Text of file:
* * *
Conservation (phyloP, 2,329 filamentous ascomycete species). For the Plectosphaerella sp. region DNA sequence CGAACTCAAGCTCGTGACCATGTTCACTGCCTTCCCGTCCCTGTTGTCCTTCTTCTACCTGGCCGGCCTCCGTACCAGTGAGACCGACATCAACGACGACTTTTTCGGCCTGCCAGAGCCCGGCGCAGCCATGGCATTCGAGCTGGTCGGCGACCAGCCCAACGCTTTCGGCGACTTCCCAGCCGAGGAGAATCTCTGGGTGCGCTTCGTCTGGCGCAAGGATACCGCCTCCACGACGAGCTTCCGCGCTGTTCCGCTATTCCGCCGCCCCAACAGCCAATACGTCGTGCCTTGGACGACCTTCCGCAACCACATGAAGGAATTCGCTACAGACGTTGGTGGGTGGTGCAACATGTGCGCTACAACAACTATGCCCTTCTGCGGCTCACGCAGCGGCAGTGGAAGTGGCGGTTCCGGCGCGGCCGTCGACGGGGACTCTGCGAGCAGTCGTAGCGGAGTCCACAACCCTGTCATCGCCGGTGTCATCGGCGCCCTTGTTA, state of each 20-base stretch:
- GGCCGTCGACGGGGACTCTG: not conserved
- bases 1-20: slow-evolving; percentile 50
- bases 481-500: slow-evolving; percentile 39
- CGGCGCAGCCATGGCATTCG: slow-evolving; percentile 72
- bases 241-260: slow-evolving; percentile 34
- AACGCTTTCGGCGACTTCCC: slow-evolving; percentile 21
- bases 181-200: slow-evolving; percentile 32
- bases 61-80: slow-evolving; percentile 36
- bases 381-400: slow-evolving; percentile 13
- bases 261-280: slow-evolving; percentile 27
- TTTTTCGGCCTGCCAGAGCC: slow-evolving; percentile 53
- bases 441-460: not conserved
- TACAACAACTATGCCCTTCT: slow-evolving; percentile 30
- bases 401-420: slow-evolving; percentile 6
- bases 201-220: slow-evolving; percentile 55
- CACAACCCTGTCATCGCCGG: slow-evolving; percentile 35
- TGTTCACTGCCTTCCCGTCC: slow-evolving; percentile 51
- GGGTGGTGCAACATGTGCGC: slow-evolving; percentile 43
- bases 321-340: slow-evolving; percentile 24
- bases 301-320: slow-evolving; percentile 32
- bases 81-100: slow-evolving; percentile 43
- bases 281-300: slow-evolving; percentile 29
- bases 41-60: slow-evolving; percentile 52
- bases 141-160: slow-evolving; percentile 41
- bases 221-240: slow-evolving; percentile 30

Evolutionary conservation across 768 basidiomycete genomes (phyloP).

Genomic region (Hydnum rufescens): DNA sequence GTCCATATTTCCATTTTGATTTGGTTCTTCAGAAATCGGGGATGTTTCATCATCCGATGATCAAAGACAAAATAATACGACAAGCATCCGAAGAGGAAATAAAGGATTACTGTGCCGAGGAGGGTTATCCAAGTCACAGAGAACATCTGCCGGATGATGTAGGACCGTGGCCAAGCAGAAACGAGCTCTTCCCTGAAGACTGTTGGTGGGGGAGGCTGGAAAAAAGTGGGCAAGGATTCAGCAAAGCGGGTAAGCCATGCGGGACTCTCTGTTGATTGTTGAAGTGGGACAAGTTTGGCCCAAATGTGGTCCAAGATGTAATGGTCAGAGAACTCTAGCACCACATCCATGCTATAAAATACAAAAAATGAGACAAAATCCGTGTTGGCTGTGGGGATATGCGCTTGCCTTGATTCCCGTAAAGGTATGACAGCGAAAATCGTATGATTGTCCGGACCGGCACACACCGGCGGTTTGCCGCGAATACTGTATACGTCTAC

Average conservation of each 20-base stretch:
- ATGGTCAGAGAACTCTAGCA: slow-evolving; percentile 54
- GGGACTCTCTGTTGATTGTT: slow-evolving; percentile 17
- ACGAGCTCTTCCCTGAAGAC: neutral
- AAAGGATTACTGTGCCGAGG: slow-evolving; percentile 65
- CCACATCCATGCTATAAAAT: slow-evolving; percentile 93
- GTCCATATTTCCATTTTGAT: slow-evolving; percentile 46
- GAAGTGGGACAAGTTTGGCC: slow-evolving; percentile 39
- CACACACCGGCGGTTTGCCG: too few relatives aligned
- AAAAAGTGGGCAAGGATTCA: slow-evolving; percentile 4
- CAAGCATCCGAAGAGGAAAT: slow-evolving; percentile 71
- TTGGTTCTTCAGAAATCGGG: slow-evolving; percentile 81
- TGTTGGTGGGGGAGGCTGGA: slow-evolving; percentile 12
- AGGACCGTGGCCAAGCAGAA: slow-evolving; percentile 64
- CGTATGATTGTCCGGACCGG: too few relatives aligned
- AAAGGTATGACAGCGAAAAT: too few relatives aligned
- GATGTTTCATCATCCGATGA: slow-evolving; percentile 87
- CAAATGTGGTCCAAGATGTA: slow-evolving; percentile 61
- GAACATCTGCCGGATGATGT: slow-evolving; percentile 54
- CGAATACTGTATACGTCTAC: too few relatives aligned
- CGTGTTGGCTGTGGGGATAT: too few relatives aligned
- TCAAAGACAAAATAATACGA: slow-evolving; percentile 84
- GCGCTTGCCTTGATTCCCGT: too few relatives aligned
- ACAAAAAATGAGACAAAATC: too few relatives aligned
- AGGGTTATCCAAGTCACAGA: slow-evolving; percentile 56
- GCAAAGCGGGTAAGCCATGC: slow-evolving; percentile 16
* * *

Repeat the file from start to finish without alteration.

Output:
Conservation (phyloP, 2,329 filamentous ascomycete species). For the Plectosphaerella sp. region DNA sequence CGAACTCAAGCTCGTGACCATGTTCACTGCCTTCCCGTCCCTGTTGTCCTTCTTCTACCTGGCCGGCCTCCGTACCAGTGAGACCGACATCAACGACGACTTTTTCGGCCTGCCAGAGCCCGGCGCAGCCATGGCATTCGAGCTGGTCGGCGACCAGCCCAACGCTTTCGGCGACTTCCCAGCCGAGGAGAATCTCTGGGTGCGCTTCGTCTGGCGCAAGGATACCGCCTCCACGACGAGCTTCCGCGCTGTTCCGCTATTCCGCCGCCCCAACAGCCAATACGTCGTGCCTTGGACGACCTTCCGCAACCACATGAAGGAATTCGCTACAGACGTTGGTGGGTGGTGCAACATGTGCGCTACAACAACTATGCCCTTCTGCGGCTCACGCAGCGGCAGTGGAAGTGGCGGTTCCGGCGCGGCCGTCGACGGGGACTCTGCGAGCAGTCGTAGCGGAGTCCACAACCCTGTCATCGCCGGTGTCATCGGCGCCCTTGTTA, state of each 20-base stretch:
- GGCCGTCGACGGGGACTCTG: not conserved
- bases 1-20: slow-evolving; percentile 50
- bases 481-500: slow-evolving; percentile 39
- CGGCGCAGCCATGGCATTCG: slow-evolving; percentile 72
- bases 241-260: slow-evolving; percentile 34
- AACGCTTTCGGCGACTTCCC: slow-evolving; percentile 21
- bases 181-200: slow-evolving; percentile 32
- bases 61-80: slow-evolving; percentile 36
- bases 381-400: slow-evolving; percentile 13
- bases 261-280: slow-evolving; percentile 27
- TTTTTCGGCCTGCCAGAGCC: slow-evolving; percentile 53
- bases 441-460: not conserved
- TACAACAACTATGCCCTTCT: slow-evolving; percentile 30
- bases 401-420: slow-evolving; percentile 6
- bases 201-220: slow-evolving; percentile 55
- CACAACCCTGTCATCGCCGG: slow-evolving; percentile 35
- TGTTCACTGCCTTCCCGTCC: slow-evolving; percentile 51
- GGGTGGTGCAACATGTGCGC: slow-evolving; percentile 43
- bases 321-340: slow-evolving; percentile 24
- bases 301-320: slow-evolving; percentile 32
- bases 81-100: slow-evolving; percentile 43
- bases 281-300: slow-evolving; percentile 29
- bases 41-60: slow-evolving; percentile 52
- bases 141-160: slow-evolving; percentile 41
- bases 221-240: slow-evolving; percentile 30

Evolutionary conservation across 768 basidiomycete genomes (phyloP).

Genomic region (Hydnum rufescens): DNA sequence GTCCATATTTCCATTTTGATTTGGTTCTTCAGAAATCGGGGATGTTTCATCATCCGATGATCAAAGACAAAATAATACGACAAGCATCCGAAGAGGAAATAAAGGATTACTGTGCCGAGGAGGGTTATCCAAGTCACAGAGAACATCTGCCGGATGATGTAGGACCGTGGCCAAGCAGAAACGAGCTCTTCCCTGAAGACTGTTGGTGGGGGAGGCTGGAAAAAAGTGGGCAAGGATTCAGCAAAGCGGGTAAGCCATGCGGGACTCTCTGTTGATTGTTGAAGTGGGACAAGTTTGGCCCAAATGTGGTCCAAGATGTAATGGTCAGAGAACTCTAGCACCACATCCATGCTATAAAATACAAAAAATGAGACAAAATCCGTGTTGGCTGTGGGGATATGCGCTTGCCTTGATTCCCGTAAAGGTATGACAGCGAAAATCGTATGATTGTCCGGACCGGCACACACCGGCGGTTTGCCGCGAATACTGTATACGTCTAC

Average conservation of each 20-base stretch:
- ATGGTCAGAGAACTCTAGCA: slow-evolving; percentile 54
- GGGACTCTCTGTTGATTGTT: slow-evolving; percentile 17
- ACGAGCTCTTCCCTGAAGAC: neutral
- AAAGGATTACTGTGCCGAGG: slow-evolving; percentile 65
- CCACATCCATGCTATAAAAT: slow-evolving; percentile 93
- GTCCATATTTCCATTTTGAT: slow-evolving; percentile 46
- GAAGTGGGACAAGTTTGGCC: slow-evolving; percentile 39
- CACACACCGGCGGTTTGCCG: too few relatives aligned
- AAAAAGTGGGCAAGGATTCA: slow-evolving; percentile 4
- CAAGCATCCGAAGAGGAAAT: slow-evolving; percentile 71
- TTGGTTCTTCAGAAATCGGG: slow-evolving; percentile 81
- TGTTGGTGGGGGAGGCTGGA: slow-evolving; percentile 12
- AGGACCGTGGCCAAGCAGAA: slow-evolving; percentile 64
- CGTATGATTGTCCGGACCGG: too few relatives aligned
- AAAGGTATGACAGCGAAAAT: too few relatives aligned
- GATGTTTCATCATCCGATGA: slow-evolving; percentile 87
- CAAATGTGGTCCAAGATGTA: slow-evolving; percentile 61
- GAACATCTGCCGGATGATGT: slow-evolving; percentile 54
- CGAATACTGTATACGTCTAC: too few relatives aligned
- CGTGTTGGCTGTGGGGATAT: too few relatives aligned
- TCAAAGACAAAATAATACGA: slow-evolving; percentile 84
- GCGCTTGCCTTGATTCCCGT: too few relatives aligned
- ACAAAAAATGAGACAAAATC: too few relatives aligned
- AGGGTTATCCAAGTCACAGA: slow-evolving; percentile 56
- GCAAAGCGGGTAAGCCATGC: slow-evolving; percentile 16